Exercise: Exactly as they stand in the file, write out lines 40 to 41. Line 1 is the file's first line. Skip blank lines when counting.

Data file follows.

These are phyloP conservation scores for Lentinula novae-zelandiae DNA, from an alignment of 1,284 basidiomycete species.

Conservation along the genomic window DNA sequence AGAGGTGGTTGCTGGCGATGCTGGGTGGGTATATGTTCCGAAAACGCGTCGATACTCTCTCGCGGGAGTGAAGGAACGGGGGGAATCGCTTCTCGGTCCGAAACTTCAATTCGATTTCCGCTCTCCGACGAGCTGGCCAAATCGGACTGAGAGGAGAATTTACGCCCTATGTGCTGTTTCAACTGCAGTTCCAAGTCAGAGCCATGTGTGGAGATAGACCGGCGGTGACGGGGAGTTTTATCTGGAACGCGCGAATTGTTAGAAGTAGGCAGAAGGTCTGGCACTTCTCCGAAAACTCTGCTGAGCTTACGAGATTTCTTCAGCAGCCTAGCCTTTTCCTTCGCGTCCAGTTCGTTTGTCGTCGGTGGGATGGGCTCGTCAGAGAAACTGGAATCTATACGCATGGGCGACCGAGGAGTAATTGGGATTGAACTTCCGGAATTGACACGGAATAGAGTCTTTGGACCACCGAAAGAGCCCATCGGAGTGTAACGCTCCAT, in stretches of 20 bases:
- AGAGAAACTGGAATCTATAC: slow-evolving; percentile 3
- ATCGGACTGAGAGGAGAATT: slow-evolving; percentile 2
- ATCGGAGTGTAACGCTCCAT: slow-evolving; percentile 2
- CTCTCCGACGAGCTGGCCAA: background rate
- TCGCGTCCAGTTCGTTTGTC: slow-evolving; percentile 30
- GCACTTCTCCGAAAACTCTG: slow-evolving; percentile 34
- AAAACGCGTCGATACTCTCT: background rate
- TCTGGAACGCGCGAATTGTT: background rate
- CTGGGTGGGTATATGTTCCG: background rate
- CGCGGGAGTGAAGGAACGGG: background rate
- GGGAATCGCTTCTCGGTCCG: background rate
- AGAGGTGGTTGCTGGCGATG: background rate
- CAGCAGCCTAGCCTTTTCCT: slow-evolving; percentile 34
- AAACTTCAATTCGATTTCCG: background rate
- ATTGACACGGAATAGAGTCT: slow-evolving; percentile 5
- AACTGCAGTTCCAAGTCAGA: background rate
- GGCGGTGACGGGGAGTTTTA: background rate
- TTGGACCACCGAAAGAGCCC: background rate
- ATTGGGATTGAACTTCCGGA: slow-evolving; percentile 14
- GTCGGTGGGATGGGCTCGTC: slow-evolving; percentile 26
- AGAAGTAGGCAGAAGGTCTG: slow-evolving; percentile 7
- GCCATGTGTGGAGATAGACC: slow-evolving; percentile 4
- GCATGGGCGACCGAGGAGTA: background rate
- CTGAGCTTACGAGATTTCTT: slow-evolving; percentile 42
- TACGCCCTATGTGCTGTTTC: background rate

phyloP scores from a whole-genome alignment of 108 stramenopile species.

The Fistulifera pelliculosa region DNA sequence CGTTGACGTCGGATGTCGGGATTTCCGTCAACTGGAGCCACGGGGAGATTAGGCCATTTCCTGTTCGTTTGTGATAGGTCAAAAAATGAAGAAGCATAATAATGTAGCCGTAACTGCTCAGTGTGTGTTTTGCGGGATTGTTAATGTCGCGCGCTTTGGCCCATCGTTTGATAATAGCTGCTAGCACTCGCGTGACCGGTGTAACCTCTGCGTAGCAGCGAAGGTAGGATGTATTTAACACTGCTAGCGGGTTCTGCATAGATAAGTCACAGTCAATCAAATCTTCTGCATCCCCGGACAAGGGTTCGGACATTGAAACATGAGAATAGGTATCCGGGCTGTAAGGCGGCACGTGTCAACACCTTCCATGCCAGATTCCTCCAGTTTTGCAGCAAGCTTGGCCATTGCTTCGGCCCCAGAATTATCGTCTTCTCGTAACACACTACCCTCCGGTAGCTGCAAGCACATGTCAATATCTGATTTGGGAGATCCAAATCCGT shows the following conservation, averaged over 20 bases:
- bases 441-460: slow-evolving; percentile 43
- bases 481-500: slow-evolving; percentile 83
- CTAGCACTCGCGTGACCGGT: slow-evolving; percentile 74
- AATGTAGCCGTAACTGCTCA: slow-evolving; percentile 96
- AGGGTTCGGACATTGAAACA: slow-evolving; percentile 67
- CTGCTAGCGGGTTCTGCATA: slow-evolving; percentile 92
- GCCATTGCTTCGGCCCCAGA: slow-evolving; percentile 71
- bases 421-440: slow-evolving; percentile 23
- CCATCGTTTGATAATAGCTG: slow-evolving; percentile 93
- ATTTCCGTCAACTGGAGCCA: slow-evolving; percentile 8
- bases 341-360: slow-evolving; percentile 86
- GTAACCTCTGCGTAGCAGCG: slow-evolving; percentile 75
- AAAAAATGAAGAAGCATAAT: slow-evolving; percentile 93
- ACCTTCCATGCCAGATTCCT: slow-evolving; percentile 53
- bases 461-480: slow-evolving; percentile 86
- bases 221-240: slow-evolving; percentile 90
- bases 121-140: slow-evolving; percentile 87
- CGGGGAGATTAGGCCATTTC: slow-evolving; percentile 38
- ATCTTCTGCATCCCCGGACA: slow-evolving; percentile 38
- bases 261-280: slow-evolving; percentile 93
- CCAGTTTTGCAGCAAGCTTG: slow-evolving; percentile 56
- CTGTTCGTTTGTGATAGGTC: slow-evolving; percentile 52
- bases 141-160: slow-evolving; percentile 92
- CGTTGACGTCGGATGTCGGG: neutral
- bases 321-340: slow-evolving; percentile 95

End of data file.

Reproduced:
- bases 341-360: slow-evolving; percentile 86
- GTAACCTCTGCGTAGCAGCG: slow-evolving; percentile 75